A UNAIDS analysis published in the journal BMJ Global Health found that countries that discriminate on the basis of sexuality, sex work and drug use had consistently lower HIV diagnosis rates and fewer people achieving an undetectable viral load compared to those with laws that support human rights.

Matthew Kavanagh, PhD, of the Department of International Health at Georgetown University, and colleagues conducted a cross-sectional analysis of UNAIDS data released in July 2020. The UNAIDS 90-90-90 goals for 2020 call for 90% of people living with HIV to know their status, 90% of them to be on treatment and 90% of those to have an undetectable viral load. But UNAIDS announced last year that very few countries had reached these targets. New York City was the only place in the United States to achieve these goals.

The researchers looked at 90-90-90 data and cross-referenced it with each country’s policies related to same-sex relationships, drug use, sex work and, in a fourth category, all three. Countries where such laws had changed substantially were dropped from the analysis. Then they looked at progress to 90-90-90 in countries with laws that protect people from such discrimination as well as protect people from gender-based violence.

When it came to knowing one’s status, people living with HIV in countries that criminalized same-sex relationships or sexual behavior were 11% less likely to know they were living with HIV, people who lived in countries that criminalized sex work were 10% less likely to know their status and people in countries that criminalized drug use were 14% less likely to know their status. When the researchers controlled for HIV prevalence and government health care spending, only same-sex criminalization laws were still associated with lower HIV diagnosis rates. The other kinds of discrimination were still linked to lower diagnosis, but the association was no longer statistically significant.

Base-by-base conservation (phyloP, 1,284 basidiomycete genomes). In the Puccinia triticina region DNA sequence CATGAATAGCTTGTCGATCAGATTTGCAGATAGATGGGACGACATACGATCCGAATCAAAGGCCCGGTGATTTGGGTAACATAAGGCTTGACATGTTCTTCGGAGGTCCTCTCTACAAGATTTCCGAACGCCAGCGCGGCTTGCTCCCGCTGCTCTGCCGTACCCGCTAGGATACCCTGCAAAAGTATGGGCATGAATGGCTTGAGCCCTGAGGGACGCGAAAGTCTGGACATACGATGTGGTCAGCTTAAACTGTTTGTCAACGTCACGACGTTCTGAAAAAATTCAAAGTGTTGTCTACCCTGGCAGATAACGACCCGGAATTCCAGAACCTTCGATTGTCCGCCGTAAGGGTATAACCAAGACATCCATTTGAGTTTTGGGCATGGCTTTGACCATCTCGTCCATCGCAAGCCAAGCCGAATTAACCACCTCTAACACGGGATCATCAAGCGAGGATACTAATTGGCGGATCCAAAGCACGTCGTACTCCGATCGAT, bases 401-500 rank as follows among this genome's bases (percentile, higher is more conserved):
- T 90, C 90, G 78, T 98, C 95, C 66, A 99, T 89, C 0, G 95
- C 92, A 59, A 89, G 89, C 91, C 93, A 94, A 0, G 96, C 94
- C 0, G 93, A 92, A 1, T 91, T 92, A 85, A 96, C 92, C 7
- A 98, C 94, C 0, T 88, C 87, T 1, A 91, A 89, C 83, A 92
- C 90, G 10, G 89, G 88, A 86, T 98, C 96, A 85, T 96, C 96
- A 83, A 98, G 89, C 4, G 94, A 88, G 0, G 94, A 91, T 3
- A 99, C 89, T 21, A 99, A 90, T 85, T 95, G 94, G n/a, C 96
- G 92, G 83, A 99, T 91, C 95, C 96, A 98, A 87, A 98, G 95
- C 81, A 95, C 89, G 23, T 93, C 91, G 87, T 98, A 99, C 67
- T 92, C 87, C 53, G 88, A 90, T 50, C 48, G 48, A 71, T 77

Similarly, people in countries that discriminated based on sexuality, sex work or drug use were less likely to achieve an undetectable viral load, with rates of viral suppression being 8%, 6% and 15% lower, respectively.

By contrast, people who lived in countries with nondiscrimination protections were 10% more likely to know their status and 11% more likely to achieve viral suppression. What’s more, people in countries that prosecute gender-based violence were 16% more likely to both know their status and have an undetectable viral load.

The study didn’t look at the impact of misogynistic, transphobic, racist or xenophobic policies on viral suppression. Nor did it look at laws specifically criminalizing HIV status. Because it looked internationally, it did not study differences in viral suppression between states that have more discriminatory policies versus states with more inclusive policies. And while the associations seemed strong, the study couldn’t determine whether the laws caused the changes in HIV diagnoses or viral suppression.

“This study finds little support for the argument that criminalizing behavior among marginalized people in a pandemic results in positive outcomes,” wrote Kavanagh and colleagues. “This is an important point of departure for future analyses in the era not just of HIV but the COVID-19 pandemic, tuberculosis and many other contexts."

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